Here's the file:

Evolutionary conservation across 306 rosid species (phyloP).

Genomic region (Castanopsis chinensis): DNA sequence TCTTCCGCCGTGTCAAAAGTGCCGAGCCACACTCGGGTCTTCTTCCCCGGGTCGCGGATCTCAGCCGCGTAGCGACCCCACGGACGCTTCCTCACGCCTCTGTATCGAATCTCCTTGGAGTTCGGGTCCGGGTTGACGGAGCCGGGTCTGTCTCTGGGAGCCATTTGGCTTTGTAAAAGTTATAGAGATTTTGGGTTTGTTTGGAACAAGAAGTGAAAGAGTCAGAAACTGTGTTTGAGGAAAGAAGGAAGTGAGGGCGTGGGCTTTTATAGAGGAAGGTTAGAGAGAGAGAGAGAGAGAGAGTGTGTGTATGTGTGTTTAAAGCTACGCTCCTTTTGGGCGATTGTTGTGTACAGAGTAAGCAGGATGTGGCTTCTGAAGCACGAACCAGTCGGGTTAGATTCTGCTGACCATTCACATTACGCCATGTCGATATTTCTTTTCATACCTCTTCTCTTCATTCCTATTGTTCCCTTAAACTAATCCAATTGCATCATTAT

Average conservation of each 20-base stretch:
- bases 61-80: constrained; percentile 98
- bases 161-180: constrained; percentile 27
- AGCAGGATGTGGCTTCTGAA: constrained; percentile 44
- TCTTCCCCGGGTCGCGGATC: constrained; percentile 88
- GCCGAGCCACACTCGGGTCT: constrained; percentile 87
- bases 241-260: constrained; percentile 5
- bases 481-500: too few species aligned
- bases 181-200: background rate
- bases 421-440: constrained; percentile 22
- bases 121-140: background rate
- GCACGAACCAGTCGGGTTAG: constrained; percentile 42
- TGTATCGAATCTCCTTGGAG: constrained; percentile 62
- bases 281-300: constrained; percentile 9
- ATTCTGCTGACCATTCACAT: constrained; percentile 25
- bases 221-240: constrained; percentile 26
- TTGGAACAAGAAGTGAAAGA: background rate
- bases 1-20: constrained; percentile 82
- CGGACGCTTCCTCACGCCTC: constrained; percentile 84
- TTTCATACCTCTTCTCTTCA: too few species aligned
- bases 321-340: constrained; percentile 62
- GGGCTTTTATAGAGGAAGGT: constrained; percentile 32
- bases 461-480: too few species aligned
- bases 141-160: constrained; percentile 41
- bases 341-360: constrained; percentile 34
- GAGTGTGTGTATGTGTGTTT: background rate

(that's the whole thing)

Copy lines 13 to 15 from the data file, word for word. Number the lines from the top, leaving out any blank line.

- bases 121-140: background rate
- GCACGAACCAGTCGGGTTAG: constrained; percentile 42
- TGTATCGAATCTCCTTGGAG: constrained; percentile 62